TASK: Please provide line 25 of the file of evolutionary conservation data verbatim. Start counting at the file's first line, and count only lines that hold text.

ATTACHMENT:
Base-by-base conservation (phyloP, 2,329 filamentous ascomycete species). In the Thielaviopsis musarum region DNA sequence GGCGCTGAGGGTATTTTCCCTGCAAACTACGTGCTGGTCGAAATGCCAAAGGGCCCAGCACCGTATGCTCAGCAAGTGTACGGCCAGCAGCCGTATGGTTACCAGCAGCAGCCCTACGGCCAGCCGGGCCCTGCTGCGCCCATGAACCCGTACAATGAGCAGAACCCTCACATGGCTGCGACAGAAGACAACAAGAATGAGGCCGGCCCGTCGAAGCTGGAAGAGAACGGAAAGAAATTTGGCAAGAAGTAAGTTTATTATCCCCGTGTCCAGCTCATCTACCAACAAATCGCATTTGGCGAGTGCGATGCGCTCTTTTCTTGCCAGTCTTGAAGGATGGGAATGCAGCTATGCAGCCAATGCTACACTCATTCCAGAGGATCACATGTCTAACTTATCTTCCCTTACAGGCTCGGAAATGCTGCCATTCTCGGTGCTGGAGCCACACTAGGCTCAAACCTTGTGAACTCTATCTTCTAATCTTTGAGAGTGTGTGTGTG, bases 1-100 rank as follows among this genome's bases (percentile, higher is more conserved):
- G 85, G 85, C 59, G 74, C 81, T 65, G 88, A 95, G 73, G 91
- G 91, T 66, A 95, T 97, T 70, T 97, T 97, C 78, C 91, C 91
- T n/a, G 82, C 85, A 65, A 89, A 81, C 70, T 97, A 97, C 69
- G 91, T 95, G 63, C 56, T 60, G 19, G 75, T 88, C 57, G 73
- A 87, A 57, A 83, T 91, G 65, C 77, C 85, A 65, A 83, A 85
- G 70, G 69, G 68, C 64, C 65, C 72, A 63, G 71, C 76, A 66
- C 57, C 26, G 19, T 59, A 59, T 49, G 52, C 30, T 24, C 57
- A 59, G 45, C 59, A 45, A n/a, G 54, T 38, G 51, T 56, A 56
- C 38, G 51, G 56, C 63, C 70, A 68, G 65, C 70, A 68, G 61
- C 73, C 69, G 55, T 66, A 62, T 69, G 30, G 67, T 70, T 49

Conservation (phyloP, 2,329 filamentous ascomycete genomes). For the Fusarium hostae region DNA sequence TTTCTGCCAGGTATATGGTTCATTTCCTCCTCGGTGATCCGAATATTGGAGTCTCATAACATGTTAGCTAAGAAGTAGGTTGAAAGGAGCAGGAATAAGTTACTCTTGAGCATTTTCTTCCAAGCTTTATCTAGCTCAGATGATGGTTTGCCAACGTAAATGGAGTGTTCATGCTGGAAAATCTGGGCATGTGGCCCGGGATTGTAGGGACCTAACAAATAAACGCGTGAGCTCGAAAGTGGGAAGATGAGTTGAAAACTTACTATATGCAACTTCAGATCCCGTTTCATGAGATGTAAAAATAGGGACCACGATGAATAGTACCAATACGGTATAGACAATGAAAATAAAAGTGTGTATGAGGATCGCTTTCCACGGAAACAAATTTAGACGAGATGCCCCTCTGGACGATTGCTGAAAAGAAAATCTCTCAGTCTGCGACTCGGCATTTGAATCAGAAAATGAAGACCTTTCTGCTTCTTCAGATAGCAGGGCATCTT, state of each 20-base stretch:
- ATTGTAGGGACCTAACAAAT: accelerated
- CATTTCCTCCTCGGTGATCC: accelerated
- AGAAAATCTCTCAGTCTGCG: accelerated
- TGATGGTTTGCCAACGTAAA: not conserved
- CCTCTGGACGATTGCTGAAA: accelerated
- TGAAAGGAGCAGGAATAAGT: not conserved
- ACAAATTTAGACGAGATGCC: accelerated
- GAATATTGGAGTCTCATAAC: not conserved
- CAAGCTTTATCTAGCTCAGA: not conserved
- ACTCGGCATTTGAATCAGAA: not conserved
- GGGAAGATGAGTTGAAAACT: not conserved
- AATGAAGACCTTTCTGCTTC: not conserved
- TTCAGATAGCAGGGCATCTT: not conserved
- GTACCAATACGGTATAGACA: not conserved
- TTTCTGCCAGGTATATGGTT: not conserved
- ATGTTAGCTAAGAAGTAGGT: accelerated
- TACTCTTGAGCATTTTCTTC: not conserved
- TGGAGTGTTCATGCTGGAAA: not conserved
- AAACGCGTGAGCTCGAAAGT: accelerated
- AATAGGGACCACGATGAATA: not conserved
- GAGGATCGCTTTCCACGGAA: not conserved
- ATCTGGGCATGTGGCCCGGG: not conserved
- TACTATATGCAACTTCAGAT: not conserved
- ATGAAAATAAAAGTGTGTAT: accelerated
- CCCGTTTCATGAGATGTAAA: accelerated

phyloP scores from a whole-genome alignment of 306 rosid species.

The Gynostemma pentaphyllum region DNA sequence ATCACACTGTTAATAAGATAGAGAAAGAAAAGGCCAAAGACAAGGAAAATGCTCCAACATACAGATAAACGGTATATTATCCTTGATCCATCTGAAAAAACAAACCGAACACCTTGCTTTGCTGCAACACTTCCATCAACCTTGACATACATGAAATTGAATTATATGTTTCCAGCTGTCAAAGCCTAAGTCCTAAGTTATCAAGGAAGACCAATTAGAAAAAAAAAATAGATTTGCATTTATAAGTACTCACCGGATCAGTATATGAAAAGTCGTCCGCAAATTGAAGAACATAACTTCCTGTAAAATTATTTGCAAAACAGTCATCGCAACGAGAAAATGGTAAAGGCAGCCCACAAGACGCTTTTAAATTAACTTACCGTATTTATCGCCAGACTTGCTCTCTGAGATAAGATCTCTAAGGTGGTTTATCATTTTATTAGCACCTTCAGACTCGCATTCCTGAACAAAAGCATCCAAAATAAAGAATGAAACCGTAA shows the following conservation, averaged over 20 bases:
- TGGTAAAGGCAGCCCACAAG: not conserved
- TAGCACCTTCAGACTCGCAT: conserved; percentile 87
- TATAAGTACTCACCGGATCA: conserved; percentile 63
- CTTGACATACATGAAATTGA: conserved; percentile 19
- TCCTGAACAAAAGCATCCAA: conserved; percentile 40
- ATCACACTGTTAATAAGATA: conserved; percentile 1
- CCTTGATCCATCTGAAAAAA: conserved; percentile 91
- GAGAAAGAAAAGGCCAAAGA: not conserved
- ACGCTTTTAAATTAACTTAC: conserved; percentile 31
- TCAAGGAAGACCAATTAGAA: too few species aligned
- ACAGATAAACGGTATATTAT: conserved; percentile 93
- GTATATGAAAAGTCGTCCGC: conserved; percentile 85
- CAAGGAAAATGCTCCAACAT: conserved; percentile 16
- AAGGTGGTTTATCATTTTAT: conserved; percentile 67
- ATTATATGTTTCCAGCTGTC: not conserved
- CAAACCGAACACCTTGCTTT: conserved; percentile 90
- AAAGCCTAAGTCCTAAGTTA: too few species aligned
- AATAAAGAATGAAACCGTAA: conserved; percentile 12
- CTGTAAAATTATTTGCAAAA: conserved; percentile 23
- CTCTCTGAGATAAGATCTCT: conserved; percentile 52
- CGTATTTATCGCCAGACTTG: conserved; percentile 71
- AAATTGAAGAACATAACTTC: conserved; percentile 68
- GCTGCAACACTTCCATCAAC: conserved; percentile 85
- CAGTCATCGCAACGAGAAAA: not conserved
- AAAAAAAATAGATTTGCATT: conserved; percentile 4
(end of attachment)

- TTCAGATAGCAGGGCATCTT: not conserved